“At the end of the day, the models don’t capture some of the hard-to-quantify costs involved in making energy efficient choices, which could help explain why people aren’t taking advantage of the opportunities as much as the models predict,” says Wolfram, the Cora Jane Flood professor of business administration at UC Berkeley’s Haas School of Business and faculty director at the Energy Institute at Haas. “This is another reason why potential energy efficiency investments need to be rigorously tested in real-world conditions before relying too heavily on them to solve climate change.”
Read the full working paper
This research was made possible thanks to generous support from the Alfred P. Sloan Foundation, the MacArthur Foundation, the Rockefeller Foundation, and the UC Berkeley Energy and Climate Institute.
[Some excerpts from the 28 page paper]:
The Weatherization Assistance Program (WAP) is the nation’s largest residential energy-efficiency program. WAP supports improvements in the energy efficiency of dwellings occupied by low-income families. Since its inception in 1976, over 7 million low-income households have received weatherization assistance through the program. Proponents credit the program with saving energy, creating jobs, reducing emissions, and assisting low-income households. The American Recovery and Reinvestment Act PL111-5 (ARRA) dramatically increased the scale and scope of WAP.6 Our analysis seeks to estimate the impacts of weatherization assistance over the ARRA-funded time period. WAP funds are distributed to states based on a formula tied to a state’s climate, the number of low-income residents, and their typical energy bills. The states distribute WAP money to over 1,000 local sub-grantees, which are typically community action agencies (CAAs) or similar nonprofit groups. These sub-grantees are then tasked with identifying and serving eligible households. Participating WAP households receive free energy audits and a home retrofit.
The average participating household in our data received an average of $4,143 of energy efficiency investments and over $1,000 worth of additional house improvements at zero out-of-pocket costs.7 Before implementing a weatherization retrofit, CAA program staff conduct an energy audit of the home. The purpose of the audit is to make recommendations regarding which efficiency improvements should be implemented at the home. During the visit, program auditors collect detailed information about the building structure and other construction details, heating and cooling systems, appliances, ventilation, etc. This information is combined with local climate conditions and retrofit measure costs, then fed into a computer-based audit tool: the National Energy Audit Tool (NEAT). This tool uses engineering algorithms to model the energy use of single-family and small multi-family residential units. NEAT is the most widely used tool for weatherization audits; it is used by state and local WAP sub-grantees, utility companies, and home energy auditors (EERE, 2010).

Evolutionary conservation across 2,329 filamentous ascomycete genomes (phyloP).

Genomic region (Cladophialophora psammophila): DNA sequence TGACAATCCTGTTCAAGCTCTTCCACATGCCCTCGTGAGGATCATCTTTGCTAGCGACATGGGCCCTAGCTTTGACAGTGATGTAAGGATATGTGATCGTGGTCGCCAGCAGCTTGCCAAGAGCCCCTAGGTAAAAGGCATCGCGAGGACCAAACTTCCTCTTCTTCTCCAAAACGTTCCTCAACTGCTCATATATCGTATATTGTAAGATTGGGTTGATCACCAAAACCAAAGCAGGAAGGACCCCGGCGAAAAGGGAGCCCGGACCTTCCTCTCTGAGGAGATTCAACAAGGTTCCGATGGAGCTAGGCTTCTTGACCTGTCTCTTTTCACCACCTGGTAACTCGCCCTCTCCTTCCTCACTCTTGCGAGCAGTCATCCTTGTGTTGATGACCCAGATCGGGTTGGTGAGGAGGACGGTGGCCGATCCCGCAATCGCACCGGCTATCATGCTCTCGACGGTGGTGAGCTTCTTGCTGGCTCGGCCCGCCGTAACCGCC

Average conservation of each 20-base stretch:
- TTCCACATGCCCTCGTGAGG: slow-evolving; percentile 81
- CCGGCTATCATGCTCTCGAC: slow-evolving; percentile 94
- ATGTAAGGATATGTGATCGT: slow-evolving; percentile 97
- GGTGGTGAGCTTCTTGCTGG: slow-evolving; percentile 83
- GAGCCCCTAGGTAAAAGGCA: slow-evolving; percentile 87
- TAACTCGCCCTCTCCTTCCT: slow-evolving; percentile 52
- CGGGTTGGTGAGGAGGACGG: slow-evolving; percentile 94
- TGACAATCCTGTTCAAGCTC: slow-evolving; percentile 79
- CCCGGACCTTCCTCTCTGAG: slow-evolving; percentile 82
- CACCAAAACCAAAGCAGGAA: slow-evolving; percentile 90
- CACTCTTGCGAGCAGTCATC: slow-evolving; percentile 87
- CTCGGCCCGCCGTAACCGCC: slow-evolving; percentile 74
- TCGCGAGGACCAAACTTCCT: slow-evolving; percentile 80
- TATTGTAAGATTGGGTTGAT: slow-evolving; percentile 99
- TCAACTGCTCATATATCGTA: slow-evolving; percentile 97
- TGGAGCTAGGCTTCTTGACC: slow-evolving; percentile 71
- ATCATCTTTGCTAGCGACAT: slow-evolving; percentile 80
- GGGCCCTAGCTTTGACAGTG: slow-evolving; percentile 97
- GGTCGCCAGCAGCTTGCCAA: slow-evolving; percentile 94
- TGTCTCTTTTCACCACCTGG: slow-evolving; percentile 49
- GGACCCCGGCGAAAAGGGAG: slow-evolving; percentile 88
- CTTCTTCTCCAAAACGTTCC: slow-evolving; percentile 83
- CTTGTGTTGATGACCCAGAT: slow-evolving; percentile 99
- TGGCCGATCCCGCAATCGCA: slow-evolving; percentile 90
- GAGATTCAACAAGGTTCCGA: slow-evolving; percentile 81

Michigan is one of the largest recipients of WAP program funding on account of its cold winters and large low-income population, and received over $200 million in ARRA funding for weatherization assistance. All stimulus funds had to be spent by March 2012. After that point, the pace of weatherization activity dropped precipitously.
A critical issue for the validity of the estimates from this design is how households in this sample were chosen for weatherization. The road from application to energy efficiency investments is long and there are many potential off-ramps. Applicant households may fail to complete the necessary – and involved – paperwork or may be deemed ineligible based on the information they provide. Once paperwork is completed successfully, households are put on a list where the waiting times can exceed one year. After rising to the top of the list, homeowners must accommodate scheduling of energy audits. Households may fail to receive weatherization if they miss an audit appointment, or if the auditors discover risks to WAP contractors (e.g., asbestos in the home). Because of significant delays in ramping up weatherization activities under ARRA, the agencies were unable to complete the weatherizations they anticipated prior to the March 2012 ARRA deadline, which helps to explain why fewer than half of the applicants in our sample were weatherized by mid-2014.
we spent around $475,000 on the encouragement or a little more than $55 per household in the treatment group. The low take-up rates in the encouraged group are quite striking. Program participants receive substantive home improvements, yet incur no out-of-pocket expenses. All households in the encouraged group received some information about the program via a phone call or door hanger. It may seem straightforward to encourage households to participate in a program that provides free efficiency retrofits worth an average of approximately $5,000 that are designed to significantly reduce energy expenditures. In our experience, that was hardly the case. The impact of reducing barriers to participation (e.g., information and process costs) on program uptake is of independent interest both to policymakers and researchers.